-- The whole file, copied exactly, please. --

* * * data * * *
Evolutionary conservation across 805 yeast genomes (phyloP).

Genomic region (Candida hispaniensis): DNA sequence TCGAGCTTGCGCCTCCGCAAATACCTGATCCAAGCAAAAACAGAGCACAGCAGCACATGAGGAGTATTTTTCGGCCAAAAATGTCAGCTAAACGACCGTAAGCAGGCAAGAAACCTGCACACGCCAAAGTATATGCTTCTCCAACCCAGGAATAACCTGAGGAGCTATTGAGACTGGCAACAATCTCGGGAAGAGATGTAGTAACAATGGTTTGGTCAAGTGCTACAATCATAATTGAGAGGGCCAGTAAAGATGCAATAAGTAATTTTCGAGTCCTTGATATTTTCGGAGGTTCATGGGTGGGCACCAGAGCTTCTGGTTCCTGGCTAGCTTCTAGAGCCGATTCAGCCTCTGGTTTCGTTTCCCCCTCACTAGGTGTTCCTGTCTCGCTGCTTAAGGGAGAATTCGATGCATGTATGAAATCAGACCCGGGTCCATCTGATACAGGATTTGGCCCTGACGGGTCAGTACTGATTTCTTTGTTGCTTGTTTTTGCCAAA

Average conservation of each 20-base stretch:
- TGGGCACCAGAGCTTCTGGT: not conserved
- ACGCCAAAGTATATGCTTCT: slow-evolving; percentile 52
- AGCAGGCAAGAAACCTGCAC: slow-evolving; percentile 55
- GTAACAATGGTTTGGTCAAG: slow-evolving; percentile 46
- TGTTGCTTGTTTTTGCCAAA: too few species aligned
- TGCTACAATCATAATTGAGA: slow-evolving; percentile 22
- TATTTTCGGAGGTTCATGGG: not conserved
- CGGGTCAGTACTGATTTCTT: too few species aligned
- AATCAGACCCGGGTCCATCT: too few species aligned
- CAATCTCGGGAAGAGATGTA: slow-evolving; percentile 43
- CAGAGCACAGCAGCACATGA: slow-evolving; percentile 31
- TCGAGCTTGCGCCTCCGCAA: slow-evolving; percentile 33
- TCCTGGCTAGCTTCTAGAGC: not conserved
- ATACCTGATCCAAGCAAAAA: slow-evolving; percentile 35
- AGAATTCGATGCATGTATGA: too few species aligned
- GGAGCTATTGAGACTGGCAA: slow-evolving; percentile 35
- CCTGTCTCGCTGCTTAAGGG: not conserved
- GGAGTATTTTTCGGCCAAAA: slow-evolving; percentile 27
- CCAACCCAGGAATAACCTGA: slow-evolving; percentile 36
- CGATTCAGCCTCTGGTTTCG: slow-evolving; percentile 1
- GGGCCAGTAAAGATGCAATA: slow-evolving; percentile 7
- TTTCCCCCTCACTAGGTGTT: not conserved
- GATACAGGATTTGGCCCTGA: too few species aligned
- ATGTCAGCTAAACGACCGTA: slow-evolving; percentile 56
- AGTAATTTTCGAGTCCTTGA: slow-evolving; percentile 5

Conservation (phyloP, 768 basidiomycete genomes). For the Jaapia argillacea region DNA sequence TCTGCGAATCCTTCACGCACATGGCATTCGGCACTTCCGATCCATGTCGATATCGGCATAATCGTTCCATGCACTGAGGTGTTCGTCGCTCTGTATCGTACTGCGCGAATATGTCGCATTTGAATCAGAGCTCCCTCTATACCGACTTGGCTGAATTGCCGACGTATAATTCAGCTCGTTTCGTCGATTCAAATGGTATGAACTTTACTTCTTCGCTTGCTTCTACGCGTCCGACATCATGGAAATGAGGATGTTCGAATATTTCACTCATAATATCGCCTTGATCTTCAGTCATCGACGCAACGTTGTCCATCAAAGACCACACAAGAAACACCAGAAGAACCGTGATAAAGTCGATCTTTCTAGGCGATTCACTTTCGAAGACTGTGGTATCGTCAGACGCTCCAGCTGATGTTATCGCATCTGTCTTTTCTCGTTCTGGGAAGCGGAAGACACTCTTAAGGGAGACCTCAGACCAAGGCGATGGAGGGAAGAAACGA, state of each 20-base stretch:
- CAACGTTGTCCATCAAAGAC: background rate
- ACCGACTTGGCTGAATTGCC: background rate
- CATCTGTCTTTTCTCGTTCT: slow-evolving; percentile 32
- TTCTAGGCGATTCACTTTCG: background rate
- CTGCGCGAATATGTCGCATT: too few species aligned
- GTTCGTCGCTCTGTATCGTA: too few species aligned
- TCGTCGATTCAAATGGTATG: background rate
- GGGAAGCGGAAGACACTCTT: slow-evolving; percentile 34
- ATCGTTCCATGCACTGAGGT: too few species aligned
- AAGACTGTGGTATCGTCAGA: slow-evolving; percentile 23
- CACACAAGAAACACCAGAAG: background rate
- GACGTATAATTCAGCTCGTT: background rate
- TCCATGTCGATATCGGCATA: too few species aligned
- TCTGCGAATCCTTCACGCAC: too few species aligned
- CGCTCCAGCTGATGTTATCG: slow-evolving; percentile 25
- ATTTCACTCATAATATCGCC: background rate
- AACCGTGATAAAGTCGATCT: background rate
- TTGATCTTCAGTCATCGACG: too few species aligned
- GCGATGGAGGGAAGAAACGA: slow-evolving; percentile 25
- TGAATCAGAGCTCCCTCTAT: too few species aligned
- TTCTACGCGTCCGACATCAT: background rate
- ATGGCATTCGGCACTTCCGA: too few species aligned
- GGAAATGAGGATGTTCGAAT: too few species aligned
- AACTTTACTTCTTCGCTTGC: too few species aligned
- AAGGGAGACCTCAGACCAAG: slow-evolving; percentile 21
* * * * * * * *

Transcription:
Evolutionary conservation across 805 yeast genomes (phyloP).

Genomic region (Candida hispaniensis): DNA sequence TCGAGCTTGCGCCTCCGCAAATACCTGATCCAAGCAAAAACAGAGCACAGCAGCACATGAGGAGTATTTTTCGGCCAAAAATGTCAGCTAAACGACCGTAAGCAGGCAAGAAACCTGCACACGCCAAAGTATATGCTTCTCCAACCCAGGAATAACCTGAGGAGCTATTGAGACTGGCAACAATCTCGGGAAGAGATGTAGTAACAATGGTTTGGTCAAGTGCTACAATCATAATTGAGAGGGCCAGTAAAGATGCAATAAGTAATTTTCGAGTCCTTGATATTTTCGGAGGTTCATGGGTGGGCACCAGAGCTTCTGGTTCCTGGCTAGCTTCTAGAGCCGATTCAGCCTCTGGTTTCGTTTCCCCCTCACTAGGTGTTCCTGTCTCGCTGCTTAAGGGAGAATTCGATGCATGTATGAAATCAGACCCGGGTCCATCTGATACAGGATTTGGCCCTGACGGGTCAGTACTGATTTCTTTGTTGCTTGTTTTTGCCAAA

Average conservation of each 20-base stretch:
- TGGGCACCAGAGCTTCTGGT: not conserved
- ACGCCAAAGTATATGCTTCT: slow-evolving; percentile 52
- AGCAGGCAAGAAACCTGCAC: slow-evolving; percentile 55
- GTAACAATGGTTTGGTCAAG: slow-evolving; percentile 46
- TGTTGCTTGTTTTTGCCAAA: too few species aligned
- TGCTACAATCATAATTGAGA: slow-evolving; percentile 22
- TATTTTCGGAGGTTCATGGG: not conserved
- CGGGTCAGTACTGATTTCTT: too few species aligned
- AATCAGACCCGGGTCCATCT: too few species aligned
- CAATCTCGGGAAGAGATGTA: slow-evolving; percentile 43
- CAGAGCACAGCAGCACATGA: slow-evolving; percentile 31
- TCGAGCTTGCGCCTCCGCAA: slow-evolving; percentile 33
- TCCTGGCTAGCTTCTAGAGC: not conserved
- ATACCTGATCCAAGCAAAAA: slow-evolving; percentile 35
- AGAATTCGATGCATGTATGA: too few species aligned
- GGAGCTATTGAGACTGGCAA: slow-evolving; percentile 35
- CCTGTCTCGCTGCTTAAGGG: not conserved
- GGAGTATTTTTCGGCCAAAA: slow-evolving; percentile 27
- CCAACCCAGGAATAACCTGA: slow-evolving; percentile 36
- CGATTCAGCCTCTGGTTTCG: slow-evolving; percentile 1
- GGGCCAGTAAAGATGCAATA: slow-evolving; percentile 7
- TTTCCCCCTCACTAGGTGTT: not conserved
- GATACAGGATTTGGCCCTGA: too few species aligned
- ATGTCAGCTAAACGACCGTA: slow-evolving; percentile 56
- AGTAATTTTCGAGTCCTTGA: slow-evolving; percentile 5

Conservation (phyloP, 768 basidiomycete genomes). For the Jaapia argillacea region DNA sequence TCTGCGAATCCTTCACGCACATGGCATTCGGCACTTCCGATCCATGTCGATATCGGCATAATCGTTCCATGCACTGAGGTGTTCGTCGCTCTGTATCGTACTGCGCGAATATGTCGCATTTGAATCAGAGCTCCCTCTATACCGACTTGGCTGAATTGCCGACGTATAATTCAGCTCGTTTCGTCGATTCAAATGGTATGAACTTTACTTCTTCGCTTGCTTCTACGCGTCCGACATCATGGAAATGAGGATGTTCGAATATTTCACTCATAATATCGCCTTGATCTTCAGTCATCGACGCAACGTTGTCCATCAAAGACCACACAAGAAACACCAGAAGAACCGTGATAAAGTCGATCTTTCTAGGCGATTCACTTTCGAAGACTGTGGTATCGTCAGACGCTCCAGCTGATGTTATCGCATCTGTCTTTTCTCGTTCTGGGAAGCGGAAGACACTCTTAAGGGAGACCTCAGACCAAGGCGATGGAGGGAAGAAACGA, state of each 20-base stretch:
- CAACGTTGTCCATCAAAGAC: background rate
- ACCGACTTGGCTGAATTGCC: background rate
- CATCTGTCTTTTCTCGTTCT: slow-evolving; percentile 32
- TTCTAGGCGATTCACTTTCG: background rate
- CTGCGCGAATATGTCGCATT: too few species aligned
- GTTCGTCGCTCTGTATCGTA: too few species aligned
- TCGTCGATTCAAATGGTATG: background rate
- GGGAAGCGGAAGACACTCTT: slow-evolving; percentile 34
- ATCGTTCCATGCACTGAGGT: too few species aligned
- AAGACTGTGGTATCGTCAGA: slow-evolving; percentile 23
- CACACAAGAAACACCAGAAG: background rate
- GACGTATAATTCAGCTCGTT: background rate
- TCCATGTCGATATCGGCATA: too few species aligned
- TCTGCGAATCCTTCACGCAC: too few species aligned
- CGCTCCAGCTGATGTTATCG: slow-evolving; percentile 25
- ATTTCACTCATAATATCGCC: background rate
- AACCGTGATAAAGTCGATCT: background rate
- TTGATCTTCAGTCATCGACG: too few species aligned
- GCGATGGAGGGAAGAAACGA: slow-evolving; percentile 25
- TGAATCAGAGCTCCCTCTAT: too few species aligned
- TTCTACGCGTCCGACATCAT: background rate
- ATGGCATTCGGCACTTCCGA: too few species aligned
- GGAAATGAGGATGTTCGAAT: too few species aligned
- AACTTTACTTCTTCGCTTGC: too few species aligned
- AAGGGAGACCTCAGACCAAG: slow-evolving; percentile 21